The plant-based market is booming. In 2019, global value was estimated to be worth more than $11m, with this figure expected to increase to reach around $35.5bn in 2027.
However, for CEO and founder of start-up Mush Foods, Shalom Daniel, the growing trend of plant-based substitutes is not moving fast enough. “Plant-based meat is still only a fraction of the total market,” he told delegates at the recent FoodTechIL event in Israel.
“In fact, animal meat consumption per capita is still growing, and that is because in terms of taste, texture, nutrition and price, current solutions are yet to [satisfy consumers].”
Industry expects consumers to compromise on ‘basic needs’, he stressed, such as health, taste and quality, by offering them ‘ultra-processed substitutes’ made from ‘controversial ingredients’ to make up for a lack of taste and texture.
Israel-based Mush Foods claims to have found a solution in edible mushroom mycelium, which it plans to sell B2B to food makers in both plant-based and hybrid meat categories.
Beefing up meat with mushrooms
Mycelium is the vegetative part of a fungus that grows outwards in search of water and nutrients.
Mush Foods is leveraging mycelium to develop sustainable animal-free protein as an ingredient for the food and beverage industry. “We harness the fantastic power and innate intelligence of mushrooms to face future global challenges and provide sustainable ground-breaking food solutions for the future of food,” noted the start-up.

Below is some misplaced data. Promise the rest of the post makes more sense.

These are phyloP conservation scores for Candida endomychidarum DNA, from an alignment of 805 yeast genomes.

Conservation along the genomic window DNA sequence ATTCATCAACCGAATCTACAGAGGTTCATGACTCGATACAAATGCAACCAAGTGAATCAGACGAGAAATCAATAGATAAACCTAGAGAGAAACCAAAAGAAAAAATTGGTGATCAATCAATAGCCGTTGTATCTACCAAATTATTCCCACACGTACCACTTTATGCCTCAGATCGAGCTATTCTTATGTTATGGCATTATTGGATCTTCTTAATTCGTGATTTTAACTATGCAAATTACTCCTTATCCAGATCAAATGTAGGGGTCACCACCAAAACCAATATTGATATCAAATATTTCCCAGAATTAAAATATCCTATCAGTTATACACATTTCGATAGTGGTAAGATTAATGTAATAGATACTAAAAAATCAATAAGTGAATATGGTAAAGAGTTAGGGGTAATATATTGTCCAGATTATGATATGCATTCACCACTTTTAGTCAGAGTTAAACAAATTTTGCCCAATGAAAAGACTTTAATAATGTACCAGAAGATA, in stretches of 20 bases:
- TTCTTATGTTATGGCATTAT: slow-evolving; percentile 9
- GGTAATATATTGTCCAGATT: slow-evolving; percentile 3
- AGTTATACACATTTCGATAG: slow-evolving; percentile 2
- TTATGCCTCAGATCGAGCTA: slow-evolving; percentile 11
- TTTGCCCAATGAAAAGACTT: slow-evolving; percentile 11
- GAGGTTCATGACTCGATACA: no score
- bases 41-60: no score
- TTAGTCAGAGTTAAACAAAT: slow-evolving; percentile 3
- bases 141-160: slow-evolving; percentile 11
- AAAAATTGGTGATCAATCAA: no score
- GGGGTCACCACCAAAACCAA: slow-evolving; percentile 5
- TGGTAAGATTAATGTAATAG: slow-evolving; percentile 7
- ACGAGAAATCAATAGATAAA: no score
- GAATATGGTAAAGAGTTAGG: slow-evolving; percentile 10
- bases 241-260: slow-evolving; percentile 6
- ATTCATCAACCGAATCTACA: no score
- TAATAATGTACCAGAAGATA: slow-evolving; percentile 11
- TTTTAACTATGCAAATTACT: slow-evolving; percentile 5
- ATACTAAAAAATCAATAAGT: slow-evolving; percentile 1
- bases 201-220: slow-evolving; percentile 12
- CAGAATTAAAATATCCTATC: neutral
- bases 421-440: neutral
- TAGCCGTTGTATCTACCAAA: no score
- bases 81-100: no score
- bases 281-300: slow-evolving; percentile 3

By incorporating the ingredient into either plant-based meat alternatives or blended/hybrid meat products, the start-up hopes to reduce meat consumption and help industry ‘dramatically reduce its footprint on the planet’.
“We are developing ingredients that can be added to chicken, meat, seafood, and even dairy products,” he explained. Mycelium is a complete protein, a natural binder with a ‘meaty flesh texture’, cost-effective and allergen free.
“Mush Foods’ ingredients will help producers improve the taste, texture, and nutritional values in plant-based or hybrid products.”
The start-up is using a ‘unique method’ that combines fermentation with an artificial intelligence algorithm to analyse and determine and the required volumes of mycelium and growth media required, as well as the ideal growth conditions.
“That way we can produce [the ingredient] in a repeatable and accurate manner…”
Having secured $1m in pre-seed funding in May this year, partnering with Migal and Strauss, the start-up developed its first proof of concept a couple of months later in July.
A second proof of concept developed in conjunction with industry professionals is on the cards for late 2021, before Mush Foods moves into prototype development and IP protection in February next year.
By mid-2022, the company expects to have reached pilot scale, with plans to commercialise in October next year, to “bring to the world the new generation of sustainable protein”.